stead of relying entirely on 
billowy palazzo pants and tight, 
kneelength bicycle shorts. 

Softly fitted suits and dresses 
with rounded shoulders, gently 
nipped-in waists and snug hips 
are important. Although some 
skirts (most knee-length) are 



straight and slim, the A-line sur- 
faces repeatedly — worn with 
bolero jackets and silk T-shirts. 

Long, draped silk dresses 
predominate for evening, but 
women who want something 
lazzier can opt for floral-print 
peasant tops with long polka dot 
skirts or exotic, tropical-print 
blouses with palazoo pants. 

Kenzo presented an urbanized 
ethnic collection he says was in- 
spired by the men of the Indian 
state of Rajasthan. He showed 
striped, diaper-wrapped skirts 
with suit jackets, anci oversized 
menswear jackets with vests and 
Capri pants. 

Other looks include layers of 
wrapped jackets over sarrongs 
and leggings; and fringed grass- 
style skirts worn with cropped 
jackets and Capris.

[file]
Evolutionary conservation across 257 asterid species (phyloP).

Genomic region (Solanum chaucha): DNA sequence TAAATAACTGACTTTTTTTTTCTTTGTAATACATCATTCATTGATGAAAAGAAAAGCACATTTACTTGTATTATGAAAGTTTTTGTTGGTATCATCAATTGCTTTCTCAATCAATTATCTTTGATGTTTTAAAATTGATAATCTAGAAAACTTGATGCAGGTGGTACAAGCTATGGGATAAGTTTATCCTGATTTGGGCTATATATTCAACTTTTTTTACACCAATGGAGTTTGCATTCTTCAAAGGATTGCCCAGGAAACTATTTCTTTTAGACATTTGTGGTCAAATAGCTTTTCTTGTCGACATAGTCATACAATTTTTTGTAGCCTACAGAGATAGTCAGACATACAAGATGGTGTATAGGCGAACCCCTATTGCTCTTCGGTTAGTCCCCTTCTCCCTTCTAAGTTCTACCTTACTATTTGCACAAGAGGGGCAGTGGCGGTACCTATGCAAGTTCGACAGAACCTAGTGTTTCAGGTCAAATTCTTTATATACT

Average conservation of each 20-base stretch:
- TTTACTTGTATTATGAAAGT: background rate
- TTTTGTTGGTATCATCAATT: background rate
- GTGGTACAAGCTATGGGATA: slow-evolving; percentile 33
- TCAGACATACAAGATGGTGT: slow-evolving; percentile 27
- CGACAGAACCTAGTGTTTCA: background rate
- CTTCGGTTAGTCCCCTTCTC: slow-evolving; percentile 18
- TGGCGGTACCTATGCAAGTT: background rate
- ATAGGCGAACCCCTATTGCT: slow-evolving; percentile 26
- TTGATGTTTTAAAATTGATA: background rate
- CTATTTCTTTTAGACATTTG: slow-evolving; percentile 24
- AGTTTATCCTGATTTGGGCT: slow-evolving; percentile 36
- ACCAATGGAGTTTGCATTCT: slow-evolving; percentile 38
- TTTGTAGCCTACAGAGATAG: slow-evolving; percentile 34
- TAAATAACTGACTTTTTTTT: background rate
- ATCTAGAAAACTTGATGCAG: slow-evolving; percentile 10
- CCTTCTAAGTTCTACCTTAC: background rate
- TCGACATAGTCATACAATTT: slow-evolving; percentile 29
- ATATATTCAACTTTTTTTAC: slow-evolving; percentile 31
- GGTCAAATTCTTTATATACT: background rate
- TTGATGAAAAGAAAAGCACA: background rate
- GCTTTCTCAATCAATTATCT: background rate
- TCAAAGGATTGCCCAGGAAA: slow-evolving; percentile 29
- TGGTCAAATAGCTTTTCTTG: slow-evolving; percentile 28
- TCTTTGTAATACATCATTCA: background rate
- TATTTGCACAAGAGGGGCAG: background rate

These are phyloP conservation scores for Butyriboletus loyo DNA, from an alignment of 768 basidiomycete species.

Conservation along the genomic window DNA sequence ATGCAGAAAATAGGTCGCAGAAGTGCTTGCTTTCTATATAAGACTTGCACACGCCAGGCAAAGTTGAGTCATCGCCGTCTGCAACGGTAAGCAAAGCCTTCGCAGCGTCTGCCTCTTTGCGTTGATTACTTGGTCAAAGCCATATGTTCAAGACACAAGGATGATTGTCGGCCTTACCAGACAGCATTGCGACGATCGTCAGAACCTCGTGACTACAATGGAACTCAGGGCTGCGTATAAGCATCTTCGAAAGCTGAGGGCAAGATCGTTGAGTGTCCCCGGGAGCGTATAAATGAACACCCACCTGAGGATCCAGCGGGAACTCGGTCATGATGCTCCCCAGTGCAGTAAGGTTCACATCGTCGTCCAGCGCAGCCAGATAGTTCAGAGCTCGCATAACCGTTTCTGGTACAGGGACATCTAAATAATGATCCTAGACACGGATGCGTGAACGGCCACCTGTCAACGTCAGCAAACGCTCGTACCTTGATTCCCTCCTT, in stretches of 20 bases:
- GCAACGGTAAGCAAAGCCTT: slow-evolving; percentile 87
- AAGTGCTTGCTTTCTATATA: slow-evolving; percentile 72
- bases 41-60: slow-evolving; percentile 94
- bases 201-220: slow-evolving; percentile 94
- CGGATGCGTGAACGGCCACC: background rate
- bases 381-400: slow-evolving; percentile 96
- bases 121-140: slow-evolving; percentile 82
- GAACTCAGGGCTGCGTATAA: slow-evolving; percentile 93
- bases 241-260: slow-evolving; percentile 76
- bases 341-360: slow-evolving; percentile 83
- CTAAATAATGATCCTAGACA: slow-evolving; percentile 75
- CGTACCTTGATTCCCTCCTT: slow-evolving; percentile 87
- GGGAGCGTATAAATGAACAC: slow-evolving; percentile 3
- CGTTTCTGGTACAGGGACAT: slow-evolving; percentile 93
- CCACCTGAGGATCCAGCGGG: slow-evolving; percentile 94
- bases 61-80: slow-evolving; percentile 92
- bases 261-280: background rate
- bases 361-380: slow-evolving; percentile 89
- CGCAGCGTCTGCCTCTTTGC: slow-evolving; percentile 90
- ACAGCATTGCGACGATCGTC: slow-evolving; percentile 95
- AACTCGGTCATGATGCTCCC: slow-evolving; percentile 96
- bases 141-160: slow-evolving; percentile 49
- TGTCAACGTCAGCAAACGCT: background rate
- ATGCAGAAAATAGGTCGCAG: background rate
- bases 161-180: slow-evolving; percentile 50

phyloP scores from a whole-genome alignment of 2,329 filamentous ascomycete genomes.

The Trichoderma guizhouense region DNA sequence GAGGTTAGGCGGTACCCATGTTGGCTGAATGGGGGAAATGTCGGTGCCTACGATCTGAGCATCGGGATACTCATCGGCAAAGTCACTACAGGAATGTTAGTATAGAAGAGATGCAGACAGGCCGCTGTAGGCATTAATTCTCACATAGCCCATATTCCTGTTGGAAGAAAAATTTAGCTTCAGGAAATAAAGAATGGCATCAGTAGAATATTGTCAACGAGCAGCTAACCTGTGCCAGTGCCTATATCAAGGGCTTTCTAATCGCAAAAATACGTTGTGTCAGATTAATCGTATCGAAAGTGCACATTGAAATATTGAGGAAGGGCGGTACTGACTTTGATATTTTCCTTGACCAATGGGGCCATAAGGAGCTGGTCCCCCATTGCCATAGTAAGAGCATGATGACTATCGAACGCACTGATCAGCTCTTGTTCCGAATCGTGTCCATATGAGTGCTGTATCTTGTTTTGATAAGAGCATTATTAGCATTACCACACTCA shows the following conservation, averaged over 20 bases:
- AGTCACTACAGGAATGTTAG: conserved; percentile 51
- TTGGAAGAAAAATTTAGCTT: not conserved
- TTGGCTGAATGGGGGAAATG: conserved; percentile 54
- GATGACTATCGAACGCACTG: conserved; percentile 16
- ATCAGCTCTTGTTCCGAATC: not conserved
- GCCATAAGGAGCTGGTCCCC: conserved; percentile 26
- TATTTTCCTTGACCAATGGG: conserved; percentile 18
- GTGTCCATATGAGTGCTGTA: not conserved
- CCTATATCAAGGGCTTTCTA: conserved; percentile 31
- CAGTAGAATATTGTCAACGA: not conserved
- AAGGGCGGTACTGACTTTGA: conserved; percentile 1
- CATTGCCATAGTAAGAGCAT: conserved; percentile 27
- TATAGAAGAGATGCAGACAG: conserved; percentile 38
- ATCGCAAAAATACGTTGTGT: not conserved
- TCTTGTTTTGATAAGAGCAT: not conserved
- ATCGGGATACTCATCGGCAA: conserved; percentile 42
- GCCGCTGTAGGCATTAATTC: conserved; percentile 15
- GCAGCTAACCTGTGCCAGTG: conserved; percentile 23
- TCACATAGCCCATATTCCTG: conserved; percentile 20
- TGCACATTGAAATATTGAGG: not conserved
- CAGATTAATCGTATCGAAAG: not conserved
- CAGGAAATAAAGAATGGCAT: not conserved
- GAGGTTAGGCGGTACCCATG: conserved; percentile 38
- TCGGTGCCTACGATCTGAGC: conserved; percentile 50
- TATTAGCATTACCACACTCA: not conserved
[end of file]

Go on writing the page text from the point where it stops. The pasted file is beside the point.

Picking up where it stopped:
The fashion focus shifts to 
New York, where designers 
unveil their spring and summer 
lines. 



n^^asJctT!-: 







Showing off a dress anil kir winter coal, Sharon DeBoer shows 
the fashion-conscious audience the latest fashions. 

lams are popular for both men and women. And they express in- 
dividuality — whether the jams are floral print, watermelon orint, 
or just plain. 

leans are still popular since they are the stand-by when the rest of 
the wardrobe is in the laundry. Animated shirts have also become a 
popular item for girls and women. 



% '^f:"'. ■';" 



Fashions on Campw, 
73 



Dorm action still 
lives! 

"There was never a dull moment." — Clark Carmean 

Some things change; some don't 




Fake murder gives way to rock 
and roll 

Dorm life has undergone many transitions in fifty 
years. Houseparents have been replaced by Resi- 
dent Assistants, and curfews have been completely 
abolished, but some things just never change like 
friends and good times. 

In almost every residence hall, the sounds of rock 
music and laughter can be heard. Late night pizza 
deliveries and sorority and fraternity pledges run- 




ning thru the halls are far from unusual. Roommates 
still occasionally quarrel and once in a while you 
end up with noisy neighbors, but most resident 
students would not exchange the feeling of com- 
raderie that comes with dorm living for anything 
else in the world. -Jennifer Lord 



Besides teaching and working in the admissions office, Clark and Edna Car-